Plans by Regions Financial Corp. and Capital One Financial Corp. to pare back exposure to the auto sector signal increased pessimism about the health of the consumer as well as the profitability of the sector, analysts said.
"It's another sign of the times," said Christopher Marinac, an analyst at FIG Partners LLC. He said the Federal Reserve Board's decision last week to cut the federal funds rate by 50 basis points will force Regions and Capital One to lower interest rates on such loans.
Kevin Fitzsimmons at Sandler O'Neill & Partners LP said "banks are being more careful and judicious" about how they use capital to build their balance sheets.
Capital One, of McLean, Va., confirmed Friday that at the end of the month it plans to stop making inventory loans to dealerships in its New York and New Jersey markets. The $151 billion-asset Capital One will continue to lend to dealers in Texas and Louisiana; it sent notices in August to less than 20 dealers in the Northeast notifying them of the move, Steven Thorpe, a spokesman, said Friday. "We regularly review our long-term strategic focus," he said.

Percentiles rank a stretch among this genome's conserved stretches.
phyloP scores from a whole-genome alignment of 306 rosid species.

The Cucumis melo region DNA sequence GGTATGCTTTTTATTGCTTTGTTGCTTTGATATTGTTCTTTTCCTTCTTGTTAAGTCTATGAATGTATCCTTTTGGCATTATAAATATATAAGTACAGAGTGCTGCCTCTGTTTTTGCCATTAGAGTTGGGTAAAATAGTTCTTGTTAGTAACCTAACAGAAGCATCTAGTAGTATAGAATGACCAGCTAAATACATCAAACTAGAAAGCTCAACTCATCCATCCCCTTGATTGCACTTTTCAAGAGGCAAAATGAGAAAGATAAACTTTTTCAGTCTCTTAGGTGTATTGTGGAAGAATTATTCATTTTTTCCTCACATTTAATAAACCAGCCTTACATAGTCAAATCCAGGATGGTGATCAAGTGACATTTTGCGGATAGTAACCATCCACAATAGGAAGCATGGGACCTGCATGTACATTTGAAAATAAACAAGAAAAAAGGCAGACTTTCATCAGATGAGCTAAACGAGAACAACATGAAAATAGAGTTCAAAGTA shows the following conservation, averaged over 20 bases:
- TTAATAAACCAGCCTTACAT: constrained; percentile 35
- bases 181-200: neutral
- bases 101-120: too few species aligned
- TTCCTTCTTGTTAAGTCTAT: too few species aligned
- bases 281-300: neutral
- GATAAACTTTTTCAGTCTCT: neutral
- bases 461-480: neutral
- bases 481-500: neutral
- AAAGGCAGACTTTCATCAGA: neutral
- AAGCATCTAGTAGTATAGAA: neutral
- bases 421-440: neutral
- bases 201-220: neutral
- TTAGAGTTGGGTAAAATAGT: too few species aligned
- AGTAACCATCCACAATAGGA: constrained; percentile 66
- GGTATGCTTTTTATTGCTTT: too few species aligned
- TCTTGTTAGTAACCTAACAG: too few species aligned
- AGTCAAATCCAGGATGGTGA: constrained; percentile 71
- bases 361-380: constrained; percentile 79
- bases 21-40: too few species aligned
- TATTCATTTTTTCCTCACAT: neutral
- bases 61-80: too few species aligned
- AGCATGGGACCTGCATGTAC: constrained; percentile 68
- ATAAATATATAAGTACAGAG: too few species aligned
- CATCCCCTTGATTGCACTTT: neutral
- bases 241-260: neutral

The $144 billion-asset Regions said Thursday that at the end of the year it will stop making auto loans through dealerships. A spokesman said it will focus more on originations made in its branches. Regions, of Birmingham, Ala., notified its 2,600 dealership clients on Thursday. Indirect auto loans made up 4.2% of its $98.3 billion loan portfolio at June 30, according to the company's quarterly filing. Capital One's dealership finance business makes up a "very small piece" of its overall loans, Mr. Thorpe said.
Regions said it will cut about 50 jobs, but give employees opportunities to find jobs elsewhere at the company. Capital One is cutting four jobs, Mr. Thorpe said.